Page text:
For these reasons and others, the opposing 'Word-man' ( Logos-anthropos ) Christology eventually won out and became normative to mainstream Christianity, which affirmed that the divine Word of the Father and a particular human body-soul complex were perfectly unified in the person of Christ. The Third Council of Constantinople (680) went as far as to declare that there exist two distinct wills in Christ, one divine and one human.


This raises questions about the unity of the person of Christ, as it seems to imply two 'Christs', one divine and one human. I hope to discuss this i a future article.

6 views0 comments



"The Word became flesh and made his dwelling among us. We have seen his glory, the glory of the one and only Son, who came from the Father, full of grace and truth." John 1:14


The Incarnation is surely the central claim of the Christian faith. Unsurprisingly, it is also controversial. Chief among its critics are Muslim apologists, who routinely accuse Christians of committing idolatry (shirk) by teaching that Jesus Christ is the divine Word made flesh, God made Man. 'Incarnation-bashing' seems an ancient Islamic tradition, since it goes at least as far back as Ibn al-Qayyim, a medieval Muslim intellectual who opened a well-known polemical poem with the following words:


"O Christ-worshippers! We want an answer to our question. If the Lord was murdered by some people’s act, what kind of god is this?"

We may read this as an objection to the effect that being "murdered" is unbefitting of divine majesty. And sure enough, Al-Qayyim lists various other dishonourable things which Christ engaged in or underwent, such as being fed in the womb, eating and drinking, and yes, defecating.


Perhaps a more interesting reading would be that God, by his very nature, could not have underwent what Christ underwent. In particular, God being by nature immortal and indestructible, could not have experienced physical death, let alone death on the cross. But Christ did experience these things. Therefore, Christ cannot possibly be God made Man.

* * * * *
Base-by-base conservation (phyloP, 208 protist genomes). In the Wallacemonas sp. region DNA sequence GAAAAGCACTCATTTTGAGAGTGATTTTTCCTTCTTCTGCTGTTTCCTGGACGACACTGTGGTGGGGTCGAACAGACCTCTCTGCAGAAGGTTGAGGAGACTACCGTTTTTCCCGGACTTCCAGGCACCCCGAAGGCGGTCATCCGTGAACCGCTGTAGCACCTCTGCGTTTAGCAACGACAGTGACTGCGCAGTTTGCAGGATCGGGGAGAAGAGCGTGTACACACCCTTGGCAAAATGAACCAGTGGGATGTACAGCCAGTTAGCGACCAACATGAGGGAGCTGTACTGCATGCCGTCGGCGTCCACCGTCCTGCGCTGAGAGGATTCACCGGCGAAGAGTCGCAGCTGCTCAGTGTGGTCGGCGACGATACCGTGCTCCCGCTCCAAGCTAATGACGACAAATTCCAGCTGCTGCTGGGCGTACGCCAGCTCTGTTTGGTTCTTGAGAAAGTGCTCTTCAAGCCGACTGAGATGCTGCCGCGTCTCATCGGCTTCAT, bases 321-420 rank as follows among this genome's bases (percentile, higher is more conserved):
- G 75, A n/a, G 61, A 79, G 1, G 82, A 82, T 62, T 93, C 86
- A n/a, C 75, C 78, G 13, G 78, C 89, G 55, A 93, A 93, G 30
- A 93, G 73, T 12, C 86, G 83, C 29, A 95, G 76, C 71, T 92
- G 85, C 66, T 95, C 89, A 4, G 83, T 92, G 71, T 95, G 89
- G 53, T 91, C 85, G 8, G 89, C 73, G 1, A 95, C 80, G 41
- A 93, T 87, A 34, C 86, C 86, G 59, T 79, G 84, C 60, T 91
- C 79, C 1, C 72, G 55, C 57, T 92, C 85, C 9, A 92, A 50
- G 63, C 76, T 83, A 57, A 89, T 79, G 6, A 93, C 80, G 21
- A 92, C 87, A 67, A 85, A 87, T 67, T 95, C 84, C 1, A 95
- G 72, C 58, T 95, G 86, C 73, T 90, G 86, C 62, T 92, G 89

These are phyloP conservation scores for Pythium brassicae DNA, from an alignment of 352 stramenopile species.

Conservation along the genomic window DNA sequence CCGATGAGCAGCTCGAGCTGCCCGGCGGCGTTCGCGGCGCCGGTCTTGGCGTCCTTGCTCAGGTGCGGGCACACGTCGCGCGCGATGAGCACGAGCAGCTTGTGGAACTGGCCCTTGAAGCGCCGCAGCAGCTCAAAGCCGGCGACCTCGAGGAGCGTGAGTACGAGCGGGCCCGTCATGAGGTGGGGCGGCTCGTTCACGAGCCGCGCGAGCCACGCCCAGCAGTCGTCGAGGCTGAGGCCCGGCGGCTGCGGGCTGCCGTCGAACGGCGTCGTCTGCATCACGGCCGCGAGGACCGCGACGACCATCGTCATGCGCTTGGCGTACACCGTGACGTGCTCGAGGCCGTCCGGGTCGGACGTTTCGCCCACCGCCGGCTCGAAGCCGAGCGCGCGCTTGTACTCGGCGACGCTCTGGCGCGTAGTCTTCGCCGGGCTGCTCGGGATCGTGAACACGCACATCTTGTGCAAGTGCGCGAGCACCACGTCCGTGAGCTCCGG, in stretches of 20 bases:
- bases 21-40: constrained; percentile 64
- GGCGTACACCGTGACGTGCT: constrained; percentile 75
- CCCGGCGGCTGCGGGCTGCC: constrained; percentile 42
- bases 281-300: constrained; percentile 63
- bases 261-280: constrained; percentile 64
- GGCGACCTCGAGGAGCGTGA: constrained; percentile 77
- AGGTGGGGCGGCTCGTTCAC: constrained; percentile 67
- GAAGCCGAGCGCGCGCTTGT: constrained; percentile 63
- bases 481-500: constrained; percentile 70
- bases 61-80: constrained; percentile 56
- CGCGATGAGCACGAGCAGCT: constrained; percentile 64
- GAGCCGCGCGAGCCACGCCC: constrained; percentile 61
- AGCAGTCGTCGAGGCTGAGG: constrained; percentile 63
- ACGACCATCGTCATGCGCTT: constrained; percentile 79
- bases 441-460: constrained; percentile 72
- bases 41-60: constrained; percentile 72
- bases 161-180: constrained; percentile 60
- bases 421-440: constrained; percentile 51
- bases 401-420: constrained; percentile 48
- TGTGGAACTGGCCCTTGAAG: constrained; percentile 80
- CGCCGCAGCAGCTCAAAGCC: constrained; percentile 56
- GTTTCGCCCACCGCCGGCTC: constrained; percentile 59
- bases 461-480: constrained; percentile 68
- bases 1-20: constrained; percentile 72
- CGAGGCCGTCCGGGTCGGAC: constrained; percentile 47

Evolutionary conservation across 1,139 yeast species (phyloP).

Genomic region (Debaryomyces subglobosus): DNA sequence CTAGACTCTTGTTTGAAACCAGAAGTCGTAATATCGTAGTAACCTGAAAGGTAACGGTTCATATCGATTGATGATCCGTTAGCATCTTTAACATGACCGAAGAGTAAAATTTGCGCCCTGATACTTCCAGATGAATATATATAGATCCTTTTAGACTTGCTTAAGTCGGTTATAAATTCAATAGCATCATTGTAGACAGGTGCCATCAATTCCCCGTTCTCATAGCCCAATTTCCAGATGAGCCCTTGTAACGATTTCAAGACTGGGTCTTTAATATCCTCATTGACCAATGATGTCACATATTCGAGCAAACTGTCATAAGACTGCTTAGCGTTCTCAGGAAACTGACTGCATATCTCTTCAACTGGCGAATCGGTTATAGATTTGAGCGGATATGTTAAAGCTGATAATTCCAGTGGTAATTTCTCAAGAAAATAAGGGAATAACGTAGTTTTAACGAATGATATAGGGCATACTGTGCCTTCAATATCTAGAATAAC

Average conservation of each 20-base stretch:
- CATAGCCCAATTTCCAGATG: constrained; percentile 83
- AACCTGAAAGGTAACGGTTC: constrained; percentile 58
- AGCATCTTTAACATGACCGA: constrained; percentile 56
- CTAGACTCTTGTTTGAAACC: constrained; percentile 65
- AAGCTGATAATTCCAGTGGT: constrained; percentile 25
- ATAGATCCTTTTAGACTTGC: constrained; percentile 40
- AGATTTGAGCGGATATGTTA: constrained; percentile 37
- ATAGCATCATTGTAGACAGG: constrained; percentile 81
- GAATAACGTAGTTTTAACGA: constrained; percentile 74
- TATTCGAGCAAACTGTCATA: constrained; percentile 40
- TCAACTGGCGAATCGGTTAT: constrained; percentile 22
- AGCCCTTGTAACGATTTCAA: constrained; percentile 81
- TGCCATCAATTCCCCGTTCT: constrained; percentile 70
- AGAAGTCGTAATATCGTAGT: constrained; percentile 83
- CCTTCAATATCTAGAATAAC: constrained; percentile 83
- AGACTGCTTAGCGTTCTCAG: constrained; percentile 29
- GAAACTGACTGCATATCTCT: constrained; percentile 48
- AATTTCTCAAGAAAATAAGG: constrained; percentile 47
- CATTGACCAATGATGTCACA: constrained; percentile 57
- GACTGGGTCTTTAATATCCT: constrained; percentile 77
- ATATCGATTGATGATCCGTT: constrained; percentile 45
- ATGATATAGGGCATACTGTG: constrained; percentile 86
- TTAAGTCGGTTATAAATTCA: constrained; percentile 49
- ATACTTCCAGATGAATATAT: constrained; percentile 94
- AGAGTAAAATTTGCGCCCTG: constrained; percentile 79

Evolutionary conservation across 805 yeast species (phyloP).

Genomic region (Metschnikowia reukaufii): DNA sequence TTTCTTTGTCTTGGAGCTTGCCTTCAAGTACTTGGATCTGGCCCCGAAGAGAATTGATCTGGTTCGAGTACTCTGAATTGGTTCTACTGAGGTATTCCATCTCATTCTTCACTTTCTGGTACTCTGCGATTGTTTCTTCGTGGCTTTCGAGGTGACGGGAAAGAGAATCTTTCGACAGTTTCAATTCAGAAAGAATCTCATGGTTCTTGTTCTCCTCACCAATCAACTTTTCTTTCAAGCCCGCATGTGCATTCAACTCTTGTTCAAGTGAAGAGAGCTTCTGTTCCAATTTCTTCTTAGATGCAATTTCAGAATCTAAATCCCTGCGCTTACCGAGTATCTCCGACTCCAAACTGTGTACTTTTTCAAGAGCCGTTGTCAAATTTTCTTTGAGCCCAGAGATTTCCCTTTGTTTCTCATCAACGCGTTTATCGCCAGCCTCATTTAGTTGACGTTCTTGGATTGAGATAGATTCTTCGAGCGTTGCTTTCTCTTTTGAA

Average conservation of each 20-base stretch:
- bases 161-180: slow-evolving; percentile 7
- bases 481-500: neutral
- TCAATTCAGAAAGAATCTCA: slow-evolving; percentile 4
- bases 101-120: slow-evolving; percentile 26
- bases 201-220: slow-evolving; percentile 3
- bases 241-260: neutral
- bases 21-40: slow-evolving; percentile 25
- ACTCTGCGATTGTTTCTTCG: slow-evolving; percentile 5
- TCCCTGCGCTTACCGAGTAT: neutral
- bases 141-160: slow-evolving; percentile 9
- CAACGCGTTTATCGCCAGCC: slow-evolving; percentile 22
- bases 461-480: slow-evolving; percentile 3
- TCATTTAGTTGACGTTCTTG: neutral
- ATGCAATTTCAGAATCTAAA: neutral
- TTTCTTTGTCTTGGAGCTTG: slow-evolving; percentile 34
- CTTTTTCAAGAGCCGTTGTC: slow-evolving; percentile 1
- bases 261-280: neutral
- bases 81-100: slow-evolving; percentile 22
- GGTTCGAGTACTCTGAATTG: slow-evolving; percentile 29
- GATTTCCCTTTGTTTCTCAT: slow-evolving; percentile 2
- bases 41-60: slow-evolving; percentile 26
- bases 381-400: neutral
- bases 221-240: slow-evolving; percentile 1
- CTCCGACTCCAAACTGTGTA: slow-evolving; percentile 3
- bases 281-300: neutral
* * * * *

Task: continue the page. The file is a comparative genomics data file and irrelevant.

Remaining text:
This is ironic, because a very useful way of beginning to make sense of the Incarnation is to take a look at the traditional Sunni Islamic teaching on the nature of the Qur'an, Islam's holy book. Sunni Muslims (i.e. 80-90% of all Muslims) are indeed taught that the Qur'an is uncreated. In the words of the great 10th Century Muslim theologian Al-Ashari,


"God has said: "When we will a thing our only utterance is that we say to it 'Be!' and it is". So if the Qur'an had been created, God would have said to it "Be." But the Qur'an is His speech, and it is impossible that His speech be spoken to (...) [hence] it is false that the Qur'an is created" (source)

The Quran is thus the eternal speech of God; uncreated, unchangeable and indestructible. Such lofty titles make it difficult to resist drawing parallels with the Christian doctrine of the Incarnation, as does the Islamicist Wilfried Cantwell Smith, who writes that "What corresponds in the Christian scheme to the Qur’an is not the Bible but the person of Christ".